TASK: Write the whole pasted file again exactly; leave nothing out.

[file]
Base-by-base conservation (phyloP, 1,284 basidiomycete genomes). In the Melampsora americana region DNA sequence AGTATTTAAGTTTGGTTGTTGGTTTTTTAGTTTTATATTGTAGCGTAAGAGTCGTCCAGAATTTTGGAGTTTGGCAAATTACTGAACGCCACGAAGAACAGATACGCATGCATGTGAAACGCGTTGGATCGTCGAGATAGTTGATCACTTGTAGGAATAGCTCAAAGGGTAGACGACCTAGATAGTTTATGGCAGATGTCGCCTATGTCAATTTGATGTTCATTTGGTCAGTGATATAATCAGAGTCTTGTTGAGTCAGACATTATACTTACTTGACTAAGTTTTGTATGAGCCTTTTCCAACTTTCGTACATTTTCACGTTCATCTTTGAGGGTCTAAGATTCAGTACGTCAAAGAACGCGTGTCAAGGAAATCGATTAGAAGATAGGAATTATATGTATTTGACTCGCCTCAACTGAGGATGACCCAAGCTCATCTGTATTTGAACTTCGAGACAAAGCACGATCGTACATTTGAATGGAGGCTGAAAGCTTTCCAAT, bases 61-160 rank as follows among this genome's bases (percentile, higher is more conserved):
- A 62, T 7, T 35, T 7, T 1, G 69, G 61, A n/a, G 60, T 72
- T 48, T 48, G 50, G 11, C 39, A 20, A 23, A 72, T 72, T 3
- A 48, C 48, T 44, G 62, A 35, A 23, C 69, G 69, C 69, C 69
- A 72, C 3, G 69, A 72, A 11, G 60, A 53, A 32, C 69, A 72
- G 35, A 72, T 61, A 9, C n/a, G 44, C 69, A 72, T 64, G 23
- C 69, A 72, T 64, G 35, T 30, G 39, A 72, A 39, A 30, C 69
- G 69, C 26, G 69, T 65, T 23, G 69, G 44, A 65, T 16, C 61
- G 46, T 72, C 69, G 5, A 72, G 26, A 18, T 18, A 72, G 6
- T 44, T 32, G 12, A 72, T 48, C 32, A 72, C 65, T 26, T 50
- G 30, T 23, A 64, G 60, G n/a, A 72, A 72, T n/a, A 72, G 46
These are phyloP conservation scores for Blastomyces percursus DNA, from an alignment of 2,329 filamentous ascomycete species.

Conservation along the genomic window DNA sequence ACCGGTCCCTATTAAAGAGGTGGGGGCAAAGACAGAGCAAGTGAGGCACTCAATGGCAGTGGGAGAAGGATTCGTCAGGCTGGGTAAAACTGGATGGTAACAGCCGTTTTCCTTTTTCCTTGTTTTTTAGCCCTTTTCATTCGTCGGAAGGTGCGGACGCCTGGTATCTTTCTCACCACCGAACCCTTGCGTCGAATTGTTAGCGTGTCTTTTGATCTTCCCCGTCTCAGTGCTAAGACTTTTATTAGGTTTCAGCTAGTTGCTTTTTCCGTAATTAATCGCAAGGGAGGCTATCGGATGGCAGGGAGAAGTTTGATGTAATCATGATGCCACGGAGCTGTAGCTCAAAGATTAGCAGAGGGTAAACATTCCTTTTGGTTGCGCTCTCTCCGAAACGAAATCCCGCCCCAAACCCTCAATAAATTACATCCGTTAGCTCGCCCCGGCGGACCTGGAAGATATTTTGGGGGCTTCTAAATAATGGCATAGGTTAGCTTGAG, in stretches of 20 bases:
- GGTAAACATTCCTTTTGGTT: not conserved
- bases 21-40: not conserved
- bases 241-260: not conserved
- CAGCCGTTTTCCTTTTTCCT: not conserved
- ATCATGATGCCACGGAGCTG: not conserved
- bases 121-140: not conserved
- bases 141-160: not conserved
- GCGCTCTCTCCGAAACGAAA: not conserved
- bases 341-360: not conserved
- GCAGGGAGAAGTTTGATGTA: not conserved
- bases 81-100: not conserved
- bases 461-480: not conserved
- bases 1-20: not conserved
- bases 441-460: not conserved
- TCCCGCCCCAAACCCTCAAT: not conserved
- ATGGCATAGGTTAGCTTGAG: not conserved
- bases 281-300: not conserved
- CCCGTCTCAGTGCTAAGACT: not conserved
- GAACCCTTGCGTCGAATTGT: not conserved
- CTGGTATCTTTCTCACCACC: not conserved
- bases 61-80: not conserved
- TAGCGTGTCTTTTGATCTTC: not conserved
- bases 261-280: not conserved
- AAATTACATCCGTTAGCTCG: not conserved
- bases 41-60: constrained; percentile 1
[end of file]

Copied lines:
Base-by-base conservation (phyloP, 1,284 basidiomycete genomes). In the Melampsora americana region DNA sequence AGTATTTAAGTTTGGTTGTTGGTTTTTTAGTTTTATATTGTAGCGTAAGAGTCGTCCAGAATTTTGGAGTTTGGCAAATTACTGAACGCCACGAAGAACAGATACGCATGCATGTGAAACGCGTTGGATCGTCGAGATAGTTGATCACTTGTAGGAATAGCTCAAAGGGTAGACGACCTAGATAGTTTATGGCAGATGTCGCCTATGTCAATTTGATGTTCATTTGGTCAGTGATATAATCAGAGTCTTGTTGAGTCAGACATTATACTTACTTGACTAAGTTTTGTATGAGCCTTTTCCAACTTTCGTACATTTTCACGTTCATCTTTGAGGGTCTAAGATTCAGTACGTCAAAGAACGCGTGTCAAGGAAATCGATTAGAAGATAGGAATTATATGTATTTGACTCGCCTCAACTGAGGATGACCCAAGCTCATCTGTATTTGAACTTCGAGACAAAGCACGATCGTACATTTGAATGGAGGCTGAAAGCTTTCCAAT, bases 61-160 rank as follows among this genome's bases (percentile, higher is more conserved):
- A 62, T 7, T 35, T 7, T 1, G 69, G 61, A n/a, G 60, T 72
- T 48, T 48, G 50, G 11, C 39, A 20, A 23, A 72, T 72, T 3
- A 48, C 48, T 44, G 62, A 35, A 23, C 69, G 69, C 69, C 69
- A 72, C 3, G 69, A 72, A 11, G 60, A 53, A 32, C 69, A 72
- G 35, A 72, T 61, A 9, C n/a, G 44, C 69, A 72, T 64, G 23
- C 69, A 72, T 64, G 35, T 30, G 39, A 72, A 39, A 30, C 69
- G 69, C 26, G 69, T 65, T 23, G 69, G 44, A 65, T 16, C 61
- G 46, T 72, C 69, G 5, A 72, G 26, A 18, T 18, A 72, G 6
- T 44, T 32, G 12, A 72, T 48, C 32, A 72, C 65, T 26, T 50
- G 30, T 23, A 64, G 60, G n/a, A 72, A 72, T n/a, A 72, G 46
These are phyloP conservation scores for Blastomyces percursus DNA, from an alignment of 2,329 filamentous ascomycete species.

Conservation along the genomic window DNA sequence ACCGGTCCCTATTAAAGAGGTGGGGGCAAAGACAGAGCAAGTGAGGCACTCAATGGCAGTGGGAGAAGGATTCGTCAGGCTGGGTAAAACTGGATGGTAACAGCCGTTTTCCTTTTTCCTTGTTTTTTAGCCCTTTTCATTCGTCGGAAGGTGCGGACGCCTGGTATCTTTCTCACCACCGAACCCTTGCGTCGAATTGTTAGCGTGTCTTTTGATCTTCCCCGTCTCAGTGCTAAGACTTTTATTAGGTTTCAGCTAGTTGCTTTTTCCGTAATTAATCGCAAGGGAGGCTATCGGATGGCAGGGAGAAGTTTGATGTAATCATGATGCCACGGAGCTGTAGCTCAAAGATTAGCAGAGGGTAAACATTCCTTTTGGTTGCGCTCTCTCCGAAACGAAATCCCGCCCCAAACCCTCAATAAATTACATCCGTTAGCTCGCCCCGGCGGACCTGGAAGATATTTTGGGGGCTTCTAAATAATGGCATAGGTTAGCTTGAG, in stretches of 20 bases:
- GGTAAACATTCCTTTTGGTT: not conserved
- bases 21-40: not conserved
- bases 241-260: not conserved
- CAGCCGTTTTCCTTTTTCCT: not conserved
- ATCATGATGCCACGGAGCTG: not conserved
- bases 121-140: not conserved
- bases 141-160: not conserved
- GCGCTCTCTCCGAAACGAAA: not conserved
- bases 341-360: not conserved
- GCAGGGAGAAGTTTGATGTA: not conserved
- bases 81-100: not conserved
- bases 461-480: not conserved
- bases 1-20: not conserved
- bases 441-460: not conserved
- TCCCGCCCCAAACCCTCAAT: not conserved
- ATGGCATAGGTTAGCTTGAG: not conserved
- bases 281-300: not conserved
- CCCGTCTCAGTGCTAAGACT: not conserved
- GAACCCTTGCGTCGAATTGT: not conserved
- CTGGTATCTTTCTCACCACC: not conserved
- bases 61-80: not conserved
- TAGCGTGTCTTTTGATCTTC: not conserved
- bases 261-280: not conserved
- AAATTACATCCGTTAGCTCG: not conserved
- bases 41-60: constrained; percentile 1